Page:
After discovering the rich rewards of selling cadavers to anatomists when one of William Hare’s lodgers, an old soldier named Donald, died without paying his rent, Burke and Hare soon realized they were on to a good, if not very lucrative, idea.
They would spend the next 10 months of 1828 murdering 16 forgotten inhabitants of Edinburgh and get paid for it in return.
Burke and Hare killed their final victim, Margaret or Mary Docherty on the eve of All Hallows, 31st October 1828. Just like their other victims, she was plied with liquor and then suffocated with a carefully placed hand over the nose and mouth. The discovery of Docherty led to the downfall of Burke and Hare, ending in the execution of Burke on 28th January 1829.
This post just looks at Burke and Hare’s last victim, Margaret Docherty. If you want to dig deeper and discover the full history of their murder spree, then head over to my other post on the Burke and Hare, The Edinburgh Murderers to discover more about how much money they made, who on earth were they, and of course, what happened after their trial.
Finding Burke & Hare’s Last Victim
Burke and Hare found their last victim, Margaret Docherty when Burke befriended her in Rymer’s grocer’s shop, near Tanner’s Close, Edinburgh. Pretending that his mother was also named Docherty, Burke gained Margaret’s trust before luring her back to his lodging house.
Having already wandered the streets of Glasgow looking for her son Michael, Margaret, also known as Ma’, was now in Edinburgh, trying to locate the boy in an area that would be completely unfamiliar to her.
Unfortunately, Margaret’s wandering took her into Rymer’s, a shop selling basic provisions that just so happened to also offer a ‘wee dram’, if you asked nicely at the counter.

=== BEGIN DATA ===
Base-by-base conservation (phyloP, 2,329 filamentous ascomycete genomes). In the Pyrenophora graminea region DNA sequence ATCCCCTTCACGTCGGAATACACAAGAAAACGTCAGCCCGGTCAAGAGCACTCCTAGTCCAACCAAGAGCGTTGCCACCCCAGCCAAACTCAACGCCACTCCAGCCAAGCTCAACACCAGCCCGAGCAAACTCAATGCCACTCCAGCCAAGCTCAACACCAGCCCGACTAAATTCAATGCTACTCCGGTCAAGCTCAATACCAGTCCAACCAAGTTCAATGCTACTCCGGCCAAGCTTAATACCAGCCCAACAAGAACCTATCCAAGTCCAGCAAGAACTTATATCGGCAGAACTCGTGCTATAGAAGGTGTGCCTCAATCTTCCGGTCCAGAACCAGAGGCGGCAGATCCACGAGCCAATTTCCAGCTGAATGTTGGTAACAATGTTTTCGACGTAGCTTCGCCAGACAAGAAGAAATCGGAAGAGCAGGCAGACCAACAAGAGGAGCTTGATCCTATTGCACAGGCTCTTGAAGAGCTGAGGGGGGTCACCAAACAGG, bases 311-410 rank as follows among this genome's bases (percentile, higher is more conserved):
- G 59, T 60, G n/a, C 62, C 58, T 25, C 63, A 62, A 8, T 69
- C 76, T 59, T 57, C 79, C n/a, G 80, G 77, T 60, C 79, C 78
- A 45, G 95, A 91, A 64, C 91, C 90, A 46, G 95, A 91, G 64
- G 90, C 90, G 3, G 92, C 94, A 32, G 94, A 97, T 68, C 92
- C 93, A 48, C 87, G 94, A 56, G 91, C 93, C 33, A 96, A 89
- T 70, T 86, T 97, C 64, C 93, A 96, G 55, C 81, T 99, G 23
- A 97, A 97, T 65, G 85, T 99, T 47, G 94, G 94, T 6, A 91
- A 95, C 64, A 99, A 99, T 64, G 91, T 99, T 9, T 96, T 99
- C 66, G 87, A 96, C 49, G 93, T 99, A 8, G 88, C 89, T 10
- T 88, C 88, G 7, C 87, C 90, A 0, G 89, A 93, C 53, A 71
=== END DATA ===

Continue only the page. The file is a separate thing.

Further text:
Located on the West Port, not too far from Tanner’s Close, calling into Rymer’s was a regular morning habit of William Burke’s, taking a ‘wee nip’ of a morning to set him on the right course for the day.
It was on a typical morning such as this, the morning of the eve of All Hallow’s to be exact, that Margaret wandered into Rymer’s begging for charity.
Burke immediately recognized the signs of a potential next victim. Docherty was alone, begging for charity, and most importantly of all would not be missed if she were to suddenly disappear. The charitable Burke quickly sprung into action.
Offering Margaret a drink, he delighted in telling her that his mother also came from Margaret’s hometown, Inishowen, and that, guess what, her name was Docherty too! Oh the joy on poor Margaret’s face, to have discovered in her hour of need a fellow countryman and a possible relation at that.
Little did she know that befriending Burke would be the worst mistake she would ever make.
Burke’s offer of breakfast and a drink back at his house could not have come at a more timely moment for Margaret. She was no doubt cold, tired, and feeling utterly helpless in being unable to find her son.
She willingly accepted Burke’s generosity.
William Burke’s House, Westport, Edinburgh
Once safely inside Burke’s house, located a few streets away from Tanner’s Close, Margaret Docherty was introduced to the rest of the ‘family’. Helen McDougal, Burke’s wife, and Burke’s current lodgers James and Ann Grey, along with their infant child.
A cozy little set-up by all accounts.
As the day wore on and preparations for the evening Halloween celebrations were beginning, Burke informed the Greys that the bed that they rented from him would be needed that night for their visitor, a relative from his mother’s hometown, Margaret Docherty.